Author + information
- Received May 25, 1994
- Revision received August 8, 1994
- Accepted August 11, 1994
- Published online January 1, 1995.
- Eric J Eichhorn, MD, FACC∗,
- Christian M Heesch, MD,
- Richard C Risser, MS,
- Lucille Marcoux, RN and
- Barbara Hatfield, RN
- ↵∗Address for correspondence: Dr. Eric J. Eichhorn, Director, Cardiac Catheterization Laboratory (IIIA2), University of Texas Southwestern and Dallas Veterans Administration Medical Centers, 4500 South Lancaster, Dallas, Texas 75216.
Objectives. The aim of this study was to determine which patients will have systolic and diastolic improvement after betablockade with metoprolol.
Background. Beta-adrenergic blocking agents improve systolic and diastolic function in patients with heart failure. However, it is unclear which patients will respond best to therapy.
Methods. We retrospectively examined baseline characteristics of 24 patients who underwent double-blind then open-label treatment with metoprolol to determine which characteristic predicted improvement in systolic and diastolic function. Degree of improvement in systolic function (22 patients) was defined by the change in left ventricular ejection fraction after 3 months of therapy. Degree of improvement in diastolic function (15 patients) was defined as the change in left ventricular end-diastolic pressure and change in the slope of the isovolumetric relaxation rate—end-systolic pressure relation.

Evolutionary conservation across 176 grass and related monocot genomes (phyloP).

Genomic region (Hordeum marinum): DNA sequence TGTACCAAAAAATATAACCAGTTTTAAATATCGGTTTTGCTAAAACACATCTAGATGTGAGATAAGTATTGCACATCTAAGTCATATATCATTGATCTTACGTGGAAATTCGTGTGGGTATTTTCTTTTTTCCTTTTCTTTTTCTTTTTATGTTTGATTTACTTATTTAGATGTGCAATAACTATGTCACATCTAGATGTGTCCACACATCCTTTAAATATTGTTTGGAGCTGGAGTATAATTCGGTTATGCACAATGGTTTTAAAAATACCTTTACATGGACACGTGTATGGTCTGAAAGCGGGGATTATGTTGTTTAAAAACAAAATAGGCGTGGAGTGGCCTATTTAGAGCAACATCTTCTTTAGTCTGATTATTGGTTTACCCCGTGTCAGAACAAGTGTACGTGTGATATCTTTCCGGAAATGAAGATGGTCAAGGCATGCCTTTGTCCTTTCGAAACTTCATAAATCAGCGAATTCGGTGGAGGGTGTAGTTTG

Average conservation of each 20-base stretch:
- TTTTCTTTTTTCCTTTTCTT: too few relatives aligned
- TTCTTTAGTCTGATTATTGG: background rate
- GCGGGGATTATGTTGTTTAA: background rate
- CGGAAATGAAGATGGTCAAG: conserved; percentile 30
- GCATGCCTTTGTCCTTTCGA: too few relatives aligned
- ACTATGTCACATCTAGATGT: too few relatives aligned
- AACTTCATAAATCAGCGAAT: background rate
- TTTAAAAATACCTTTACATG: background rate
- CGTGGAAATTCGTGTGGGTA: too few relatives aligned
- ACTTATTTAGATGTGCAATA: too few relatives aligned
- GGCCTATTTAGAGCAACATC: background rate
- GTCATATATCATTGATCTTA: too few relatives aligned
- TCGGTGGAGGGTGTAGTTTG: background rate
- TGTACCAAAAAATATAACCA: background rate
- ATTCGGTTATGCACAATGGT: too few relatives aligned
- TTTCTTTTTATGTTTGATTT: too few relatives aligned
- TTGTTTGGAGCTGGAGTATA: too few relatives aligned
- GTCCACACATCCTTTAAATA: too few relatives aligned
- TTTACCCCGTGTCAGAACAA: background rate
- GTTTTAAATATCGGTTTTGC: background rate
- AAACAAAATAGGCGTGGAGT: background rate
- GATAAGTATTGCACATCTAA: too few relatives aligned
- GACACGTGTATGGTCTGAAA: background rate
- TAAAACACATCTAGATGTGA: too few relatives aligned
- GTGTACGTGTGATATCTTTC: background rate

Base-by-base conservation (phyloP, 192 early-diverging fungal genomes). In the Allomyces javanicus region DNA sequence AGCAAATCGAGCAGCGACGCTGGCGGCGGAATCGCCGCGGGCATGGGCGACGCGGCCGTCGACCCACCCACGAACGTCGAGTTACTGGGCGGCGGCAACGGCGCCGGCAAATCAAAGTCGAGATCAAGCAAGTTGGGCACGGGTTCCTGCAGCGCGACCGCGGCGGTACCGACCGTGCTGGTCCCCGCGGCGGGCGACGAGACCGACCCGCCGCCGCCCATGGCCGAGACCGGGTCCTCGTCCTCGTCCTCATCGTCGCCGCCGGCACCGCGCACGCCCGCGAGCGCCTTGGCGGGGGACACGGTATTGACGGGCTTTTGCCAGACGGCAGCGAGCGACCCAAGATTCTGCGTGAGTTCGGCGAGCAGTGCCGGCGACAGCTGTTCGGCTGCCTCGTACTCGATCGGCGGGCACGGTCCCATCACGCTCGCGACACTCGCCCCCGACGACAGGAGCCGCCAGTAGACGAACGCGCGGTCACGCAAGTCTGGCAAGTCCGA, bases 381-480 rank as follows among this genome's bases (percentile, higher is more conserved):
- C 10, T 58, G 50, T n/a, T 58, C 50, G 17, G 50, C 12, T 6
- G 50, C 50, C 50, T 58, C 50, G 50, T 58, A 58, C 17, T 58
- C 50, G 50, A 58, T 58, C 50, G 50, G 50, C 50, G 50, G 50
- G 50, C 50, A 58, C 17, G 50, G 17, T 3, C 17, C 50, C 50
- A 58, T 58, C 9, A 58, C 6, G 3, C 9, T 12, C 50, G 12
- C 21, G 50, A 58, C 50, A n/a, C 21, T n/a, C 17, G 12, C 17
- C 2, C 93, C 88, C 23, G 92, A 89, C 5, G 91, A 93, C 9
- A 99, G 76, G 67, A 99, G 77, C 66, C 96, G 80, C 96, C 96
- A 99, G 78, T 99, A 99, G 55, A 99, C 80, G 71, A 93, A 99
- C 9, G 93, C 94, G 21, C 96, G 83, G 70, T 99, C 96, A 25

Results. Both systolic blood pressure at baseline (r = 0.54, p = 0.009) and the maximal positive value of the first derivative of left ventricular pressure with respect to time (peak +dP/dt) at baseline (r = 0.39, p = 0.07) correlated with improvement in ejection fraction after metoprolol treatment. Stepwise logistic regression demonstrated that only peak systolic pressure was an independent predictor of systolic improvement. Baseline heart rate, ventricular volumes, ejection fraction and adrenergic activation, as reflected by coronary sinus norepinephrine, did not predict response. Patients with the most diastolic impairment at baseline had the most favorable diastolic improvement. Those with the lowest myocardial respiratory quotient (most fatty acid utilization) at baseline also had the most marked reduction in left ventricular end-diastolic pressure.
Conclusions. These data suggest that those patients with the highest peak systolic pressure, highest left ventricular end-diastolic pressure and most prolonged isovolumetric relaxation at baseline will respond best to therapy with metoprolol. However, other patients without these characteristics may also benefit.
☆ This study was supported in part by Grant HL-17669 from the National Heart, Lung, and Blood Institute Ischemic Specialized Centers of Research, National Institutes of Health, Bethesda, Maryland.
- Received May 25, 1994.
- Revision received August 8, 1994.
- Accepted August 11, 1994.